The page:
An alternative approach to VAT accounting may be available to you. If your turnover, before VAT, is £1.35 million or less, you could change to the VAT cash accounting scheme. Using this scheme, you will only pay output VAT, or claim back input tax, when payment is received from a customer or paid to a supplier. This generally works best if your business is consistently owed more from its customers than it owes to suppliers.
Claiming back professional subscriptions
If your employment requires that you obtain and maintain membership of a professional organisation, you can make a claim to set the cost against your taxable earnings for income tax purposes. As you would expect there are a few hoops you will need to jump through to claim this relief. They are:
- You must have the professional membership to do your job or if membership helps you with your work.
- You can only claim back subscriptions to organisations approved by HMRC.
- You cannot claim back fees for life membership subscriptions.
- You cannot claim subscriptions you have not paid yourself, for example, your employer has paid them for you.
To see the full list of professional organisations and other learned societies that are approved by the tax office visit this page on the GOV.UK website:
Evidence of earning for mortgage purposes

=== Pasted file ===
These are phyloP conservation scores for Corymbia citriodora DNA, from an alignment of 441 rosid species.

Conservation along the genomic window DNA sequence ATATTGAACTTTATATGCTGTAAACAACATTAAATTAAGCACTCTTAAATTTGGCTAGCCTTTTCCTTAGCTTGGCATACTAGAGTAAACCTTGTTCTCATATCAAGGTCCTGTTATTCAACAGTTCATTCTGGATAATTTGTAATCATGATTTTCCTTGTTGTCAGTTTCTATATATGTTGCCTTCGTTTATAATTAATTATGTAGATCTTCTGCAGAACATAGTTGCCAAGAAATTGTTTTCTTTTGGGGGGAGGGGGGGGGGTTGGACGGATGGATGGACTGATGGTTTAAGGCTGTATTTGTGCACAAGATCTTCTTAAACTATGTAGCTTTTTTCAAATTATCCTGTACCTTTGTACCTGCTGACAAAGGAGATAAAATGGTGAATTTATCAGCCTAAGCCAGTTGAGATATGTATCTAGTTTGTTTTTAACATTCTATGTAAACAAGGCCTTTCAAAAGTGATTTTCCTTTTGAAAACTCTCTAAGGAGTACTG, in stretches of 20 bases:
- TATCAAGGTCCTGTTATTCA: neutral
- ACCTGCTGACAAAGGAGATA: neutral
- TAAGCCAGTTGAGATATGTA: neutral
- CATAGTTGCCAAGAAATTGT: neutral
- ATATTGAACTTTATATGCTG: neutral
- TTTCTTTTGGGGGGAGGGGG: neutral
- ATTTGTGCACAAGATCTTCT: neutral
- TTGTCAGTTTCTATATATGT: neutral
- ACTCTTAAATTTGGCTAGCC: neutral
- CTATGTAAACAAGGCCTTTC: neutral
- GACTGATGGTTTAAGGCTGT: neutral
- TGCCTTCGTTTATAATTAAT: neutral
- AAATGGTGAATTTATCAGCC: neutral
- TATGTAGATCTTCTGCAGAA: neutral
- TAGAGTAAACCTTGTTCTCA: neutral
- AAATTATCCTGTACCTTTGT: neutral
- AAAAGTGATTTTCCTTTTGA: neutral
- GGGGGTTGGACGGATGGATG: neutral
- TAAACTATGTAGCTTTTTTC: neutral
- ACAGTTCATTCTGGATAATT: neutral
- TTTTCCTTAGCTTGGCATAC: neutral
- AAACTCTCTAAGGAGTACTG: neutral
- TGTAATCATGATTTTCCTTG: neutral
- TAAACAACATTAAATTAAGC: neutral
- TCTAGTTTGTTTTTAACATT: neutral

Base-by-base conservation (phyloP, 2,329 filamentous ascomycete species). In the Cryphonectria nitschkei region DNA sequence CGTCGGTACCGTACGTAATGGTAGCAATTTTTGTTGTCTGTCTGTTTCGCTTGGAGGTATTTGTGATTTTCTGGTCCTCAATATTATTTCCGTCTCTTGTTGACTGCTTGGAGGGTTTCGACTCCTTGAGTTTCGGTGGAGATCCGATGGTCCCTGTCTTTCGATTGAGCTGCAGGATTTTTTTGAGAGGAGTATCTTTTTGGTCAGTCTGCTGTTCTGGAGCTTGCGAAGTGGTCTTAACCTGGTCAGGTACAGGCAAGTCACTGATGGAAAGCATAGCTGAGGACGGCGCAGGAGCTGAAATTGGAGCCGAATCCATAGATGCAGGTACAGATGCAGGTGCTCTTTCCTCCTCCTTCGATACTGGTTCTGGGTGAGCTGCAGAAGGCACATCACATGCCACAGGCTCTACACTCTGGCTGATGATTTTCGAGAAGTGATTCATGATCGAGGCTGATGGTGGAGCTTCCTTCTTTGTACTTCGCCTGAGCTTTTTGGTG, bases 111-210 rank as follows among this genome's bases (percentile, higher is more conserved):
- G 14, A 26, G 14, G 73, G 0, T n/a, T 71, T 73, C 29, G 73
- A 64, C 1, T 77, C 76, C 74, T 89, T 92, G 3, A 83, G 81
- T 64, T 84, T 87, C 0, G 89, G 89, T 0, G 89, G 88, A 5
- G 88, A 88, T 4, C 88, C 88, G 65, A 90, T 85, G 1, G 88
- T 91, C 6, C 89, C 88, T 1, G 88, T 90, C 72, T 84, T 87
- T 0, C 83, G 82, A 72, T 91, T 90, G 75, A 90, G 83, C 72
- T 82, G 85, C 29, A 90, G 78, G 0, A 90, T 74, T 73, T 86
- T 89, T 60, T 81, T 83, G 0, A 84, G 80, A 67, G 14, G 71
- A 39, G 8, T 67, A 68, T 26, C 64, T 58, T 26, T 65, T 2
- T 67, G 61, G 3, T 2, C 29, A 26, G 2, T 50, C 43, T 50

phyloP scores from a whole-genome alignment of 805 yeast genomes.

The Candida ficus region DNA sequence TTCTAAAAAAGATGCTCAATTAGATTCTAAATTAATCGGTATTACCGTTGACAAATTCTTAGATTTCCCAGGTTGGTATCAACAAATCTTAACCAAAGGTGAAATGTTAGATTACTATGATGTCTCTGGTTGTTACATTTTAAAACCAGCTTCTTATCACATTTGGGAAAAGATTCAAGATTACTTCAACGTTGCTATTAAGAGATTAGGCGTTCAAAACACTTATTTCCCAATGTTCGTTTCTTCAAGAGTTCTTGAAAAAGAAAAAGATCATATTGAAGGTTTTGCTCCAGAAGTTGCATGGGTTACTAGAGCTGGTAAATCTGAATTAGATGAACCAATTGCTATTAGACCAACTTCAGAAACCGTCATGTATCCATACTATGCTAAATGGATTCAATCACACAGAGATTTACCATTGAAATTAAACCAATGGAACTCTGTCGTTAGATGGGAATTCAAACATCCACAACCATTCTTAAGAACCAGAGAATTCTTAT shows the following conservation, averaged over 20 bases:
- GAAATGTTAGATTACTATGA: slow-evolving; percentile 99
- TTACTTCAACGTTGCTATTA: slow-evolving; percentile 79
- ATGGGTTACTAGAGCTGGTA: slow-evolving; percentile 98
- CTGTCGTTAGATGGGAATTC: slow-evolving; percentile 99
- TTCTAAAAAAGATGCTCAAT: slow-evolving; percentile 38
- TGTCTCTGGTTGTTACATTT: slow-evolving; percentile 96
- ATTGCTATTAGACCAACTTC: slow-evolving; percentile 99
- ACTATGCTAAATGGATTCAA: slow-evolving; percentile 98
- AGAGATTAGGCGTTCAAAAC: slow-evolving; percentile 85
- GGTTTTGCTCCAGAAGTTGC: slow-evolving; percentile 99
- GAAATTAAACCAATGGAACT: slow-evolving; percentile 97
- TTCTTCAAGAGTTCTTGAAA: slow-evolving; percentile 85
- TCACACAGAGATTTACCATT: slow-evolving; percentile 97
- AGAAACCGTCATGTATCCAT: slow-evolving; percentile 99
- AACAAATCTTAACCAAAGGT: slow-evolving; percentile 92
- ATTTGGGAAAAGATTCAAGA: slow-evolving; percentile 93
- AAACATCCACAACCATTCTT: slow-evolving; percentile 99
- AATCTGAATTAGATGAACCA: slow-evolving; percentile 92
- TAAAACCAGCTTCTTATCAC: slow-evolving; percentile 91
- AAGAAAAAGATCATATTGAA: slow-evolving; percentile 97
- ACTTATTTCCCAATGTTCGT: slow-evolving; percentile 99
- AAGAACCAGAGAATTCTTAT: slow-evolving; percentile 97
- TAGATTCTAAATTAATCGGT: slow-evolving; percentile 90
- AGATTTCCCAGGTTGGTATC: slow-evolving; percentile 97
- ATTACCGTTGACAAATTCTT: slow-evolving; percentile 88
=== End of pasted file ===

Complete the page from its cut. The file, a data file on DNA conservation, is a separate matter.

If you are a client, and registered to submit a Self Assessment tax return, we can provide you with a statement that you can use as evidence of earnings for mortgage purposes.
If you are not a client, there are many ways you can obtain this data direct from employers and other sources. For example, you could use the following as evidence of earnings:
- A P60 from your employer, you should receive this on or before the 1 May following the end of each tax year.
- HMRC no longer issue paper statements of income, the form SA302, but you can obtain printed self-serve copies from your HMRC online account or the commercial software used to submit the tax return.
HMRC has agreed with UK Finance (formerly the Council of Mortgage Lenders) and their members to make the necessary changes so that they will accept self-served copies of the tax calculation from the HMRC?s online account or the commercial software used to file the self-assessment return. Most of the major mortgage lenders have accepted this new format for evidencing income.
Tax Diary September/October 2017
1 September 2017 - Due date for Corporation Tax due for the year ended 30 November 2016.
19 September 2017 - PAYE and NIC deductions due for month ended 5 September 2017. (If you pay your tax electronically the due date is 22 September 2017)
19 September 2017 - Filing deadline for the CIS300 monthly return for the month ended 5 September 2017.
19 September 2017 - CIS tax deducted for the month ended 5 September 2017 is payable by today.
1 October 2017 - Due date for Corporation Tax due for the year ended 31 December 2016.
19 October 2017 - PAYE and NIC deductions due for month ended 5 October 2017. (If you pay your tax electronically the due date is 22 October 2017.)
19 October 2017 - Filing deadline for the CIS300 monthly return for the month ended 5 October 2017.
19 October 2017 - CIS tax deducted for the month ended 5 October 2017 is payable by today.
31 October 2017 - Latest date you can file a paper version of your 2017 Self Assessment tax return.